Abnormal renal resistive index in patients with mild-to-moderate chronic obstructive pulmonary disease.

COPD

PubMedID: 23547633

Chen CY, Hsu TW, Mao SJ, Chang SC, Yang PC, Lee YC, Yang KY. Abnormal renal resistive index in patients with mild-to-moderate chronic obstructive pulmonary disease. COPD. 2013;10(2):216-25.
BACKGROUND
Arterial rigidity and endothelial dysfunction are systemic manifestations of chronic obstructive pulmonary disease (COPD). The decrease in renal vascular resistance in order to adapt the increase in glomerular filtration rate after oral protein loading is known as normal renal functional reserve. We tested the hypothesis that COPD patients, even in those with mild-to-moderate airflow obstruction, are affected by systemic inflammation associated with abnormal renal functional reserve.

MATERIALS AND METHODS
The study enrolled 24 current smokers with a cigarette smoking history = 25 pack-years and 8 nonsmokers with normal spirometry as control. Doppler sonography detected the renal resistive index (RRI) before and after oral protein loading to determine the renal functional reserve. Pulmonary function and serum tumor necrosis factor a (TNF-a) levels were analyzed to compare with the renal functional reserve.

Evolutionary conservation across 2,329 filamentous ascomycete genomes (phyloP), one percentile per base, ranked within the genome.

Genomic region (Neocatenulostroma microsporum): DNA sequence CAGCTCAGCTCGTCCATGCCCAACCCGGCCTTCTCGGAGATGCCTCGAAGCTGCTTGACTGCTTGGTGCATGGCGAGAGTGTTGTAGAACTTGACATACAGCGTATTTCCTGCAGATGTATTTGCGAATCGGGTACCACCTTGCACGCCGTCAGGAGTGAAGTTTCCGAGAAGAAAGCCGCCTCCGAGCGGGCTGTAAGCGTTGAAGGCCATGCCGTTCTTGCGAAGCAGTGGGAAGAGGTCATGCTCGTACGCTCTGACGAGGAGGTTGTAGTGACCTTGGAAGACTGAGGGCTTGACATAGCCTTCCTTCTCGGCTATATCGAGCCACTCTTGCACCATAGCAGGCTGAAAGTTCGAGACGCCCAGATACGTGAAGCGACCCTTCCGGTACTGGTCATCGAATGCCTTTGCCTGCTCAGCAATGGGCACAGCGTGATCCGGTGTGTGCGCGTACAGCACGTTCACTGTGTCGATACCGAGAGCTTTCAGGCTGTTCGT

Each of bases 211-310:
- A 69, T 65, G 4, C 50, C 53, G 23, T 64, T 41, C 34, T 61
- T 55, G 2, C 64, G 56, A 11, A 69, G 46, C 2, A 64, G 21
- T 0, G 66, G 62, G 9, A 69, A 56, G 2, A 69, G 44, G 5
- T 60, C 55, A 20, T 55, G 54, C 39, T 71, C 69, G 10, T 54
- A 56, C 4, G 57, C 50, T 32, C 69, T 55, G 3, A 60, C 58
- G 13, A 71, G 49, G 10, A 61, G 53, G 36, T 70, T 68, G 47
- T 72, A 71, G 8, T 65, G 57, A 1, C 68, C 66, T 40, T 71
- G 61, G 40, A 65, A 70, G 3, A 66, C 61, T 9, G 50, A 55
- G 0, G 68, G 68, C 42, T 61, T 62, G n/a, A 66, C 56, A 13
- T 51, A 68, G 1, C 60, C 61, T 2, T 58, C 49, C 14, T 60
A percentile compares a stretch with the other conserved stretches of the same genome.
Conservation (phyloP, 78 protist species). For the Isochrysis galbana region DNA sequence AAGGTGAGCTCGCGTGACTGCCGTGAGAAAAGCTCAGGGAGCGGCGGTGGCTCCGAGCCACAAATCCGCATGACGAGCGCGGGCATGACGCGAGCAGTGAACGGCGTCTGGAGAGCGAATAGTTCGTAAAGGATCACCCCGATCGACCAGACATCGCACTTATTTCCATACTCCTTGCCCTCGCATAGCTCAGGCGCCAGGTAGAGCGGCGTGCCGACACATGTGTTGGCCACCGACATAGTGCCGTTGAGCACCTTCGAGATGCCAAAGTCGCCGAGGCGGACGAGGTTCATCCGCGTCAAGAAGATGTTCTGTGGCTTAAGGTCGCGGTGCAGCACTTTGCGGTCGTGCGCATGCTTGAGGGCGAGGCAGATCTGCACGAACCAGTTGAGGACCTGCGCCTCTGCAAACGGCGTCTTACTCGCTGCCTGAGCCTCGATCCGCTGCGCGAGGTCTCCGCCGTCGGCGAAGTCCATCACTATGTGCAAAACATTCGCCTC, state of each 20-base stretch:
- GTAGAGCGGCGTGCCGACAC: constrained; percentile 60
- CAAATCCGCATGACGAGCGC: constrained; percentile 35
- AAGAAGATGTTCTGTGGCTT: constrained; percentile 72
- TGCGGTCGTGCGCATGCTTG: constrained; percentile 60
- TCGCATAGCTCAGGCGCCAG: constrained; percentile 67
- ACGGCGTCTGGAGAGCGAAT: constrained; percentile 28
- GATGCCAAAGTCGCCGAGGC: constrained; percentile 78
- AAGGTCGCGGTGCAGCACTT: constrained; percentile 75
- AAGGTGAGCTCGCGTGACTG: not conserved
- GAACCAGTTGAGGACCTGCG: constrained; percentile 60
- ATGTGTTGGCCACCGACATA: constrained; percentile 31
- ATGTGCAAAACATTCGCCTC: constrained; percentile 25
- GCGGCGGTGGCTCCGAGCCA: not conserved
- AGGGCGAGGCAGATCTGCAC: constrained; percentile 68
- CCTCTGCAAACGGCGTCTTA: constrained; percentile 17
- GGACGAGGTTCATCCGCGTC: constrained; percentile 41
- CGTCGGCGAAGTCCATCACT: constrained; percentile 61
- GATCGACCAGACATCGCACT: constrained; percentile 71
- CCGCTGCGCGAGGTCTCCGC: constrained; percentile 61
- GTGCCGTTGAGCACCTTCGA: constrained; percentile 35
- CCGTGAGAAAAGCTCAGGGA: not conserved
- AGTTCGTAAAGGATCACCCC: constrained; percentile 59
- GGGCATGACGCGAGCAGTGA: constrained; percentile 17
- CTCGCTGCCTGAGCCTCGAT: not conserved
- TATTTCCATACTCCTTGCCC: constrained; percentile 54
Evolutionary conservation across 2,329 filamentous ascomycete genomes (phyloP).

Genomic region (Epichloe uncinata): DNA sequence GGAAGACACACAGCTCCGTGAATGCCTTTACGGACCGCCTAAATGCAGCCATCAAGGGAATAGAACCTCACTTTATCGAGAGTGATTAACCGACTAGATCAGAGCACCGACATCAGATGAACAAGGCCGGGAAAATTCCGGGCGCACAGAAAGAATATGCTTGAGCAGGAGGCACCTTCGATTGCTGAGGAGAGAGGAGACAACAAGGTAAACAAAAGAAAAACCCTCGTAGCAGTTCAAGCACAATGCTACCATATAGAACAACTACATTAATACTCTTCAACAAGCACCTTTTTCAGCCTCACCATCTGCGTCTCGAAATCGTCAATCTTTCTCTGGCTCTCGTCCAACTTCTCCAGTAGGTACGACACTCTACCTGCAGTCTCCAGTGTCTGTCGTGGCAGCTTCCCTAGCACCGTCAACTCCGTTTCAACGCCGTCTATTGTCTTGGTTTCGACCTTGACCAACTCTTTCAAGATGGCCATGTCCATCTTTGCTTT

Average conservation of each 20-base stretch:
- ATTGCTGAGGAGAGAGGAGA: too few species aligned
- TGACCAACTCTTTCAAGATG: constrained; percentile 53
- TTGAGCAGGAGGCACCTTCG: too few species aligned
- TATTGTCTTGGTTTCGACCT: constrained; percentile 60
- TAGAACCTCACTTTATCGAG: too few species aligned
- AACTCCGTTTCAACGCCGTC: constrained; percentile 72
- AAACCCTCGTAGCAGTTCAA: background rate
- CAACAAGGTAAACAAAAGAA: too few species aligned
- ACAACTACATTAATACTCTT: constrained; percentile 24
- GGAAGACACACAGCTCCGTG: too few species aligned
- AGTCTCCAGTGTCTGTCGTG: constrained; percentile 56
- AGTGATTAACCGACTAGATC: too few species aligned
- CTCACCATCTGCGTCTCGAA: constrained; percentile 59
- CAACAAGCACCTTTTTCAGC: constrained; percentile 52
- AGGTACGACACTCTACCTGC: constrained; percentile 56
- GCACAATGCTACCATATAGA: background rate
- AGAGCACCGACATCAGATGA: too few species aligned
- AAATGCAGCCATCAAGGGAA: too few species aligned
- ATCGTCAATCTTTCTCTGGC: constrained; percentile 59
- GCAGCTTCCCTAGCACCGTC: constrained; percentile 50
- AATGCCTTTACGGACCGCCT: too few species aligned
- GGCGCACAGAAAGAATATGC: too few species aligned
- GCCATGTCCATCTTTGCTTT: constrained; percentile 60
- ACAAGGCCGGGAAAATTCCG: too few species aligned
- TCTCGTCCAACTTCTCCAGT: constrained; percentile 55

RESULTS
The smokers were stratified into 3 groups (Group 1: smokers with normal spirometry, Group 2: mild COPD, Group 3: moderate COPD); nonsmokers as Group 4. The baseline RRI levels were similar in Group 1 and Group 4. After protein loading, the RRI elevated in all smoking groups; moreover, Group 3 had the highest RRI and with longer duration than other groups. The smokers with higher serum TNF-a levels had a longer RRI elevation. Multiple linear regression revealed forced expiratory volume in one second (FEV1), serum TNF-a levels and aging were independently predictive factors of impaired renal functional reserve.

CONCLUSIONS
A greater impairment in renal functional reserve of COPD patients was correlated with more severe airway obstruction and inflammation.